By Matt Ott
The number of Americans applying for unemployment benefits came back down last week, hovering near levels suggesting the U.S. labor market has been largely unaffected by the Federal Reserve's aggressive interest rate hikes.
Applications for jobless aid fell to 225,000 for the week ending Nov. 26, a decline of 16,000 from the previous week's 241,000, the Labor Department reported Thursday. The four-week moving average of claims, which evens out week-to-week swings, inched up by 1,750 to 227,000.
Applications for unemployment benefits are a proxy for layoffs, and viewed with other employment data, shows that American workers are enjoying extraordinary job security at the moment, despite an economy with some glaring weaknesses.
To combat inflation that hit four-decade highs earlier this year, the Federal Reserve has raised its benchmark interest rate six times since March. The housing market has buckled under the strain of mortgage rates that have more than doubled from a year ago. Many economists expect the United States to slip into a recession next year with more Fed rate hikes expected to increase borrowing costs and slow economic activity.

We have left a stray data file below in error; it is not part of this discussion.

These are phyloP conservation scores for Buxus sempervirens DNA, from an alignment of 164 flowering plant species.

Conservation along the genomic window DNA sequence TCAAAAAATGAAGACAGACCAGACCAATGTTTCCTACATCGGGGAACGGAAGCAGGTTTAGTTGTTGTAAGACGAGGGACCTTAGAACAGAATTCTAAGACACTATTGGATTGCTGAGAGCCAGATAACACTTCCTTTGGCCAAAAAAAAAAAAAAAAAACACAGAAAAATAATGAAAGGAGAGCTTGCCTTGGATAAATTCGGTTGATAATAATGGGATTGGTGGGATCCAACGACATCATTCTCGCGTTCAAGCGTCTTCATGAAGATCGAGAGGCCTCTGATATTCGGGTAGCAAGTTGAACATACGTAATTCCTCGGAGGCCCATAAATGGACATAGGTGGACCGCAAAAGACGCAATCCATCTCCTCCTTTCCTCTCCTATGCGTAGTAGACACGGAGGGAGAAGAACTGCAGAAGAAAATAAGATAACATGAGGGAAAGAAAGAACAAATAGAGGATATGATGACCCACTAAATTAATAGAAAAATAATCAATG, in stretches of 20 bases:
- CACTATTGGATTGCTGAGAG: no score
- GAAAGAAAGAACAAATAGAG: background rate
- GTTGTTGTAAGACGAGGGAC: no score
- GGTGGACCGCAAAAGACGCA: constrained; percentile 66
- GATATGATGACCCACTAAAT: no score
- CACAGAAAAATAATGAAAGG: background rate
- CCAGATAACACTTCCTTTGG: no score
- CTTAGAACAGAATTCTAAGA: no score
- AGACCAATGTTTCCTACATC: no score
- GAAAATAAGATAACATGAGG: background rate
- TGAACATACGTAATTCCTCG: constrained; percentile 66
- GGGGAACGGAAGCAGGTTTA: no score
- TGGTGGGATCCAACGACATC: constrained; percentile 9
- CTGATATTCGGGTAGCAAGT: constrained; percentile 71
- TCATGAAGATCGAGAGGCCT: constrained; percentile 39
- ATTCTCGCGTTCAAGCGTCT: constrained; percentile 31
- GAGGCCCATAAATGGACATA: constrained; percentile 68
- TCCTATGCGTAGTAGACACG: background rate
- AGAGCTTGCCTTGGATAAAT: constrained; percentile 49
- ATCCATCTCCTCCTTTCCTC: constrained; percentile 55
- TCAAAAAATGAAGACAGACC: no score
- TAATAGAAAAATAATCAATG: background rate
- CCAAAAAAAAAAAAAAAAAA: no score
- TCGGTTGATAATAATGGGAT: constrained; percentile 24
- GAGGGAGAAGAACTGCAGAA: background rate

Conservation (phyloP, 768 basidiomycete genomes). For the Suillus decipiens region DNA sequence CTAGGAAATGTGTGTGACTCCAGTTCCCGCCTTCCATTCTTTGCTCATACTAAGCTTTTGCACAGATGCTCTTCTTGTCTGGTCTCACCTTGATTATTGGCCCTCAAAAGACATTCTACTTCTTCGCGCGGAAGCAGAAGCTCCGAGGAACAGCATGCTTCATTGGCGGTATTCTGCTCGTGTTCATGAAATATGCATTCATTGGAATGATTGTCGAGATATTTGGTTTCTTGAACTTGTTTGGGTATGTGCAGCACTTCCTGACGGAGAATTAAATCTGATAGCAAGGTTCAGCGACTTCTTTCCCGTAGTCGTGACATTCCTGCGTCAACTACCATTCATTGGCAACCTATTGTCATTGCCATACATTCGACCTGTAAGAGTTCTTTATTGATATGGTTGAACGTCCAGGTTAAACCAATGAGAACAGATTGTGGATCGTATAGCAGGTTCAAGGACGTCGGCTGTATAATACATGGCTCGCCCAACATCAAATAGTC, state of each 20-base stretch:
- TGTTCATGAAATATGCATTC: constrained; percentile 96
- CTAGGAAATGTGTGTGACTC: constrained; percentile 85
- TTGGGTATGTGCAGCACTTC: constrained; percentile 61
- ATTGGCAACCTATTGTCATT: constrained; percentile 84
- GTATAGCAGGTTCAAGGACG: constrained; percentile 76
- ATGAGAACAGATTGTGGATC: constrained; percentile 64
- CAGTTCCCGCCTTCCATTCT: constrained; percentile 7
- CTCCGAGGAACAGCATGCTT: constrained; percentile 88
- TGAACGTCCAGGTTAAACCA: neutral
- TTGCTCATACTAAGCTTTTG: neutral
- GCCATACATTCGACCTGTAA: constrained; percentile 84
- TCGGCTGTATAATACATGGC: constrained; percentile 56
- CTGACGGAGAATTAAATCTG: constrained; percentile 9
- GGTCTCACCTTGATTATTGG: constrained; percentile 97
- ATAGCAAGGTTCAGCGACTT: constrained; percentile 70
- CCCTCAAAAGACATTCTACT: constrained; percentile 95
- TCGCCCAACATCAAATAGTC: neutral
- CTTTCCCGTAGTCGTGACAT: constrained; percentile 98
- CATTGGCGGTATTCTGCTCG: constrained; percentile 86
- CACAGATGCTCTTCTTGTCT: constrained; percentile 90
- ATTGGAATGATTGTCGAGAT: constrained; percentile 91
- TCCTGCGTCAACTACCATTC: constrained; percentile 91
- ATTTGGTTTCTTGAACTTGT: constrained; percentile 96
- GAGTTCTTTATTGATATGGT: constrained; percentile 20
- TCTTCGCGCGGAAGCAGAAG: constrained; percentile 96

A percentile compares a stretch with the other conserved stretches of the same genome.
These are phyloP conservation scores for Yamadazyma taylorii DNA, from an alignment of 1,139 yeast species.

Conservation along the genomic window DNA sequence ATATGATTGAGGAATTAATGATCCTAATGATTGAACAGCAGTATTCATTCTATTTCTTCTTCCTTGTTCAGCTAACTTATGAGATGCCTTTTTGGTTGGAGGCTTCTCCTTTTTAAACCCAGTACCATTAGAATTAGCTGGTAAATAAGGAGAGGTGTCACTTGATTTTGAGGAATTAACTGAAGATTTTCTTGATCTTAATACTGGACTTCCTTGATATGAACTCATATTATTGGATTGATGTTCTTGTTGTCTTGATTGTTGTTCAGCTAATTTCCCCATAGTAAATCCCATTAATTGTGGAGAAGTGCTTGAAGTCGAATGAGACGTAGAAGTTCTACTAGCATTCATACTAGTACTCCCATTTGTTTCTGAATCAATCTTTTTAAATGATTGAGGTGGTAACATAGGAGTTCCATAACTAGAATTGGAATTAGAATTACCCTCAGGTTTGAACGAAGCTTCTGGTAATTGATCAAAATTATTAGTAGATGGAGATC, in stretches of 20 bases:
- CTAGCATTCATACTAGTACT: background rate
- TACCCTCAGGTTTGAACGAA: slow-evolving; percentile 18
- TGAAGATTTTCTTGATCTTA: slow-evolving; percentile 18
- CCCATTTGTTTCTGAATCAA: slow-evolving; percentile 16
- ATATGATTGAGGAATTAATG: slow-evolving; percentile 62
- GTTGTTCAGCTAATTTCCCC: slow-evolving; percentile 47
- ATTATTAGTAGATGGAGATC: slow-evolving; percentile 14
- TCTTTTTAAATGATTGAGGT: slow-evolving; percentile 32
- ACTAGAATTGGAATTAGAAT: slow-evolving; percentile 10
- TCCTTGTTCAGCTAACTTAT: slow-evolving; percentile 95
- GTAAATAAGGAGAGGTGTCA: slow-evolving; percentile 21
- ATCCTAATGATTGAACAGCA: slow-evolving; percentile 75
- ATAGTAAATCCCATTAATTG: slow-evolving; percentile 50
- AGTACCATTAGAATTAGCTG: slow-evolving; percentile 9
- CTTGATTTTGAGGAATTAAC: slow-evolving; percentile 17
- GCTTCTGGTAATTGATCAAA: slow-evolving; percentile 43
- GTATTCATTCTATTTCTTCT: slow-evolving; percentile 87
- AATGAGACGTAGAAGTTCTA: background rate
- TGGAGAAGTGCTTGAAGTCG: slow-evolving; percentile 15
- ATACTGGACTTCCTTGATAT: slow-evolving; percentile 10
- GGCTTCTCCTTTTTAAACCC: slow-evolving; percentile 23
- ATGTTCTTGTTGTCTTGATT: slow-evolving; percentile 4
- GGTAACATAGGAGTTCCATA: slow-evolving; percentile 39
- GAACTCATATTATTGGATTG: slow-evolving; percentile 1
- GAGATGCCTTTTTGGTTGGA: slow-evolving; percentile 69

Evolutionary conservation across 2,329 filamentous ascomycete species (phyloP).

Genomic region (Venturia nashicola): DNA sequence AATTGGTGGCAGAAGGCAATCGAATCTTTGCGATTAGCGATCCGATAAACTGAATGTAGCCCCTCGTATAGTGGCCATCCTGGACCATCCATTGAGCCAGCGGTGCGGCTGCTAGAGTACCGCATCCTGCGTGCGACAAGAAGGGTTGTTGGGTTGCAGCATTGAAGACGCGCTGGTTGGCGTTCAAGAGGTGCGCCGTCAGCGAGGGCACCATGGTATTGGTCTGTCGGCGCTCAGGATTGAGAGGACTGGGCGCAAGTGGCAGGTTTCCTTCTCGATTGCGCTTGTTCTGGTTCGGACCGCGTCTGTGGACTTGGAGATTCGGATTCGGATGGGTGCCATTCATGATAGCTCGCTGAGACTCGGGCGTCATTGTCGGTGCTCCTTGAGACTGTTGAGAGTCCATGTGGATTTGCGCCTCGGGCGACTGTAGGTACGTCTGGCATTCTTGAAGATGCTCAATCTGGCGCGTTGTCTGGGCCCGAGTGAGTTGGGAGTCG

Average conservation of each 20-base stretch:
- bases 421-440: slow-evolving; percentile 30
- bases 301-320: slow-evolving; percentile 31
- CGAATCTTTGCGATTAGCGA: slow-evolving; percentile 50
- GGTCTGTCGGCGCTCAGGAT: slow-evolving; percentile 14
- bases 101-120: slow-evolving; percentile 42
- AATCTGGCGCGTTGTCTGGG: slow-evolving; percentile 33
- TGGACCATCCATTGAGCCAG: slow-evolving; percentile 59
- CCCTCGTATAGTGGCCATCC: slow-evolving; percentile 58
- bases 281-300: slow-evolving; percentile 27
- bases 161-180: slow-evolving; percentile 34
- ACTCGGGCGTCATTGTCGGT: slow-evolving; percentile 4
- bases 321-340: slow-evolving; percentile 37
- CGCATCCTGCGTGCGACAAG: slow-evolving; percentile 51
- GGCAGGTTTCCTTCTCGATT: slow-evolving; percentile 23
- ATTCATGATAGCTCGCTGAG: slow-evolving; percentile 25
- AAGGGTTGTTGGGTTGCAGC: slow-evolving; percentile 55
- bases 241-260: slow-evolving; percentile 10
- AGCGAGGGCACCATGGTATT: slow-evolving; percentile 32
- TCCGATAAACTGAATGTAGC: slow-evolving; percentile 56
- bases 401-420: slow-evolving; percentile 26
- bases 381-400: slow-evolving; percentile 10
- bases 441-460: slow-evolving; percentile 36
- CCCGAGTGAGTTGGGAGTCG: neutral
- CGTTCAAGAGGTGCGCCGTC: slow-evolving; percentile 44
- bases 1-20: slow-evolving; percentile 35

Early this month, the Fed raised its short-term lending rate by another 0.75 percentage points, three times its usual margin, for a fourth time this year. Its key rate now stands in a range of 3.75% to 4%, the highest in 15 years.
On Wednesday, Fed Chair Jerome Powell said the central bank would push interest rates higher than previously expected and keep them there for an extended period until inflation was under control. Powell did add that the size and pace of those increases could be scaled back from the jumbo three-quarters of a point increases the Fed made at its last four meetings.
In spite of persistent inflation and rapidly rising interest rates, U.S. employers added 261,000 jobs last month and are creating an average of nearly 407,000 a month this year. That pace would make 2022 the second-best year for hiring — after 2021 — in government records going back to 1940. There are nearly two job openings for every unemployed American. The unemployment rate is 3.7%, a couple of ticks above a half-century low.
The government issues its November jobs report on Friday.
New weekly applications for unemployment benefits have been extremely low early this year -- staying below 200,000 for much of February, March and April. They began to tick up in late spring and hit 261,000 in mid-July before trending lower again.
The Labor Department said Thursday that 1.61 million people were receiving jobless aid the week that ended Nov. 19, up 57,000 from the week before.
The tech and real estate sectors have been outliers in an otherwise robust employment market, with Facebook, Twitter, Amazon, DoorDash, Redfin and Compass all announcing significant layoffs in recent months.